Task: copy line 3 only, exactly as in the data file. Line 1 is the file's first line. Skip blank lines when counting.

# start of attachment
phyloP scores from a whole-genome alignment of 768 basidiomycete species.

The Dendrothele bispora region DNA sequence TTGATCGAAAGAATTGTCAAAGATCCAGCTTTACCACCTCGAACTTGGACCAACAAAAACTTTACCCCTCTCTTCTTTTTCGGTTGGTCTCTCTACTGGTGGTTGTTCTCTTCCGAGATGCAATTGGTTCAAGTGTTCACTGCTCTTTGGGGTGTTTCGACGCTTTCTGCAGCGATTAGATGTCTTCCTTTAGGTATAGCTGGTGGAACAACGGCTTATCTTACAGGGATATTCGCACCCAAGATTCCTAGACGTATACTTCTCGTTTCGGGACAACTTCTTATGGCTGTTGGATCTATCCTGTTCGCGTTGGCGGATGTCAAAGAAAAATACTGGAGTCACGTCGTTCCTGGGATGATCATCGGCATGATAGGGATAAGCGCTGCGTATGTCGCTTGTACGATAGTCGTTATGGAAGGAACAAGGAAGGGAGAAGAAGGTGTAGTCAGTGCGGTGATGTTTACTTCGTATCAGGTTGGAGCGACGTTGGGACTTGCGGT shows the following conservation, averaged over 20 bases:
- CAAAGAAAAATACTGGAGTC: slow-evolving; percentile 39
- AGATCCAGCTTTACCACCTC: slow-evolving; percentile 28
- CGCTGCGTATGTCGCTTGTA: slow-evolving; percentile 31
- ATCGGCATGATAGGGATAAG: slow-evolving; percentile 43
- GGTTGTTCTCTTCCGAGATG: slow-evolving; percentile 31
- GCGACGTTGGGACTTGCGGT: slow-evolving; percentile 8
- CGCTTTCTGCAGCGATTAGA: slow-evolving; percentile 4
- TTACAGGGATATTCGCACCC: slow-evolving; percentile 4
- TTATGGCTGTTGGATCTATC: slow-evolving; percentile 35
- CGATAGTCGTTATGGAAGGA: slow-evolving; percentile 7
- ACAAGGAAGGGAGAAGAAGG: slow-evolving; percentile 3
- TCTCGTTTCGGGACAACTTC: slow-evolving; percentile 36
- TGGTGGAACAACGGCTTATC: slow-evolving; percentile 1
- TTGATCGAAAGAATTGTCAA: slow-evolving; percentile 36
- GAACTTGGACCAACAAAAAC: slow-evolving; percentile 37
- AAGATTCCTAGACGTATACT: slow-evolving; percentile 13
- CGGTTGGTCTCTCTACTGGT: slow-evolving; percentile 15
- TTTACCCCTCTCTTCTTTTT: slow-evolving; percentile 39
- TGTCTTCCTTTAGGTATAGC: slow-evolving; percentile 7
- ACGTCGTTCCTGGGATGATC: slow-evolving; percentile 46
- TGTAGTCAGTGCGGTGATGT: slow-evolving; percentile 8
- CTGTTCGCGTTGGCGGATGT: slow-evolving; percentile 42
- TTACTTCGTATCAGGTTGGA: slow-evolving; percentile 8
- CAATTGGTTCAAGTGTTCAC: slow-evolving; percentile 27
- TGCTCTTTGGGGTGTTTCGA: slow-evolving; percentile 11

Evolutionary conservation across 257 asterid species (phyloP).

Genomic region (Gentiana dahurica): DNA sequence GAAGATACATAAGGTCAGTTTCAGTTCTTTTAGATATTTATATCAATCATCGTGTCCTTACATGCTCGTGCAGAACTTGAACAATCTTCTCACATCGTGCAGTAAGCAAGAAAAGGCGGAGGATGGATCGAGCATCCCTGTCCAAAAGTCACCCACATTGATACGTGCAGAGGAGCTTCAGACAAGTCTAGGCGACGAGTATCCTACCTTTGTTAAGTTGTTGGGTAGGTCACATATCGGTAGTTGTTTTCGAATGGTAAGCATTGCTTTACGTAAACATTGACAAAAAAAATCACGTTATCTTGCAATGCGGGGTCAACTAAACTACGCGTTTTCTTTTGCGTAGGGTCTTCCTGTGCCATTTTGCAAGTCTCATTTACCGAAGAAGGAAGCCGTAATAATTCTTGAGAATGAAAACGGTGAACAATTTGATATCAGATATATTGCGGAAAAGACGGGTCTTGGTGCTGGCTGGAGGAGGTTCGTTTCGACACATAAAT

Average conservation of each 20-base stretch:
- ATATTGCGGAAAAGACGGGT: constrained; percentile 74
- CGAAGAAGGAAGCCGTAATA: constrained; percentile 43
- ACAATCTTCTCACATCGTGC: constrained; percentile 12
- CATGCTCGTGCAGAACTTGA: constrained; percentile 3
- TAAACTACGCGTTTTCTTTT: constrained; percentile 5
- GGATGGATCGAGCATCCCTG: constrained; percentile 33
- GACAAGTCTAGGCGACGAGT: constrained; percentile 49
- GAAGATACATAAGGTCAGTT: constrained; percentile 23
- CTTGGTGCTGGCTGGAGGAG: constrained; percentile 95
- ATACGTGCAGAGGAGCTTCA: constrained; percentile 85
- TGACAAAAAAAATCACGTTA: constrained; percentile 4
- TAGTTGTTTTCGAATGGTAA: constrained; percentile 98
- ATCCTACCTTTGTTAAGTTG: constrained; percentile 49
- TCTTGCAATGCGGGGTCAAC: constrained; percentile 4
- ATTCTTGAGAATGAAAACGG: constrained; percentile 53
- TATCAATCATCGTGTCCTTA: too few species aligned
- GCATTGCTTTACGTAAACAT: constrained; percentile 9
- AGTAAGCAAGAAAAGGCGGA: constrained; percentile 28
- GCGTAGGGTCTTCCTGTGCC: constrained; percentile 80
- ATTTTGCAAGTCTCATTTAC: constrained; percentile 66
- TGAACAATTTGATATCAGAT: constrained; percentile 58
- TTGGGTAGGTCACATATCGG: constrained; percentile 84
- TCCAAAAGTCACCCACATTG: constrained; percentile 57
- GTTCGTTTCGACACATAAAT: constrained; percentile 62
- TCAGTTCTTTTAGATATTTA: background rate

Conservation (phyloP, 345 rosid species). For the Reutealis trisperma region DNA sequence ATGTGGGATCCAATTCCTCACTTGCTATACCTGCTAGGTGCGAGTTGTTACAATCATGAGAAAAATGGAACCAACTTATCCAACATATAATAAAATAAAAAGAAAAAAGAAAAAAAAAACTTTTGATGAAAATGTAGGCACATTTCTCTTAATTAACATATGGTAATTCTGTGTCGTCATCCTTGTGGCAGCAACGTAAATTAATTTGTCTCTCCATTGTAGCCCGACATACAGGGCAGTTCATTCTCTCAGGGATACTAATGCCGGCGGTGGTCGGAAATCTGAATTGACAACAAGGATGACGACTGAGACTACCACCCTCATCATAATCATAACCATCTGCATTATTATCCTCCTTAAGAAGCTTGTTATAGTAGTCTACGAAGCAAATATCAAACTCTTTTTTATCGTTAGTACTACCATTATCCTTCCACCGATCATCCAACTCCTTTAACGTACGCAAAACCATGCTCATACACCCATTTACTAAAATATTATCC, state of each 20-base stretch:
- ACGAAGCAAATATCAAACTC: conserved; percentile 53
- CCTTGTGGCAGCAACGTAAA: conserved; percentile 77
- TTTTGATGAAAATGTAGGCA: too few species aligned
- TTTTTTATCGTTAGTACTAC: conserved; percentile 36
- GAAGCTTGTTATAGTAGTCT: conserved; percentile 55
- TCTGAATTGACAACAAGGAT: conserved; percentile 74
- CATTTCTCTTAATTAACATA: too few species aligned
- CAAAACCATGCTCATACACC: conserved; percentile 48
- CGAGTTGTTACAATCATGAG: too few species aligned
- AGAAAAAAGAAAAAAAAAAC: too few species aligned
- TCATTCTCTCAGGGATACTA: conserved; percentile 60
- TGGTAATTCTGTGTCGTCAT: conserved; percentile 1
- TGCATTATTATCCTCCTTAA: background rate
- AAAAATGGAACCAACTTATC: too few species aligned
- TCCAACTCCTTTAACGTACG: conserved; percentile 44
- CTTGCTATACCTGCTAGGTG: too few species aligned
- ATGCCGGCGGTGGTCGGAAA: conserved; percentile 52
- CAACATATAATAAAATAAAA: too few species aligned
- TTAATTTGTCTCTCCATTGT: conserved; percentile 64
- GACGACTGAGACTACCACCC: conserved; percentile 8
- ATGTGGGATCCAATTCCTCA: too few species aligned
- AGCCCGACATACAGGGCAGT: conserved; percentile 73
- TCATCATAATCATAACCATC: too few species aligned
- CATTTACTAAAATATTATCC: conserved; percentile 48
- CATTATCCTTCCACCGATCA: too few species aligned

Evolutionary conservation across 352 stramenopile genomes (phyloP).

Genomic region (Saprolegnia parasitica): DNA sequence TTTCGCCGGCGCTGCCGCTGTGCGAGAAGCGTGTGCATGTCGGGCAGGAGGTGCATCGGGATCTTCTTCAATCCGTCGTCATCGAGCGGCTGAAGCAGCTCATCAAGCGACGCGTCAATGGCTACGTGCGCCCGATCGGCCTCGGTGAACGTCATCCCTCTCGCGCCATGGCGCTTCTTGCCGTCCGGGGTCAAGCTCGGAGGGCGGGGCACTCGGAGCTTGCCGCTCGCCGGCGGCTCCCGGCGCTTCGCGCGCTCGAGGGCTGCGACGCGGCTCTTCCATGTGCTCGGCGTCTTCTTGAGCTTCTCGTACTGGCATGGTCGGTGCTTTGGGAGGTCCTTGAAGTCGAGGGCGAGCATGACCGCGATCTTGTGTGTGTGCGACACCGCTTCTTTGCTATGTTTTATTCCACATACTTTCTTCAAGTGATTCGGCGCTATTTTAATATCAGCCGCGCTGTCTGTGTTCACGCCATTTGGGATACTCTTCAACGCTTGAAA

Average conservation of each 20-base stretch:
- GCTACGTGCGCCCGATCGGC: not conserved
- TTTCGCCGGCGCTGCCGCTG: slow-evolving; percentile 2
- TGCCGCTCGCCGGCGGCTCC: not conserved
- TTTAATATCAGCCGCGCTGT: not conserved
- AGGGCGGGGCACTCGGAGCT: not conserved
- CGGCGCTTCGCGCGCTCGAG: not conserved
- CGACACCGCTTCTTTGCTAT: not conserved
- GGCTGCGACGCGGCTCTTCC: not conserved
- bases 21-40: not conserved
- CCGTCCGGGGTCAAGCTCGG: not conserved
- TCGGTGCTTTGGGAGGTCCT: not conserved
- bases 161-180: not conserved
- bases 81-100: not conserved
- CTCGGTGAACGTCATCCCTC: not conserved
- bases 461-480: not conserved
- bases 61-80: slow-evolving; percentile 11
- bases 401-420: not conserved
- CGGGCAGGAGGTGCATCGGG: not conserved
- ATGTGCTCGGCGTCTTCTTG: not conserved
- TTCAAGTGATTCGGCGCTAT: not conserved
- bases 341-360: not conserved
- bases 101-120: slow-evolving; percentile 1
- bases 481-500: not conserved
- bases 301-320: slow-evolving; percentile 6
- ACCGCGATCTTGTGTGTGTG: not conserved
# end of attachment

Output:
- CAAAGAAAAATACTGGAGTC: slow-evolving; percentile 39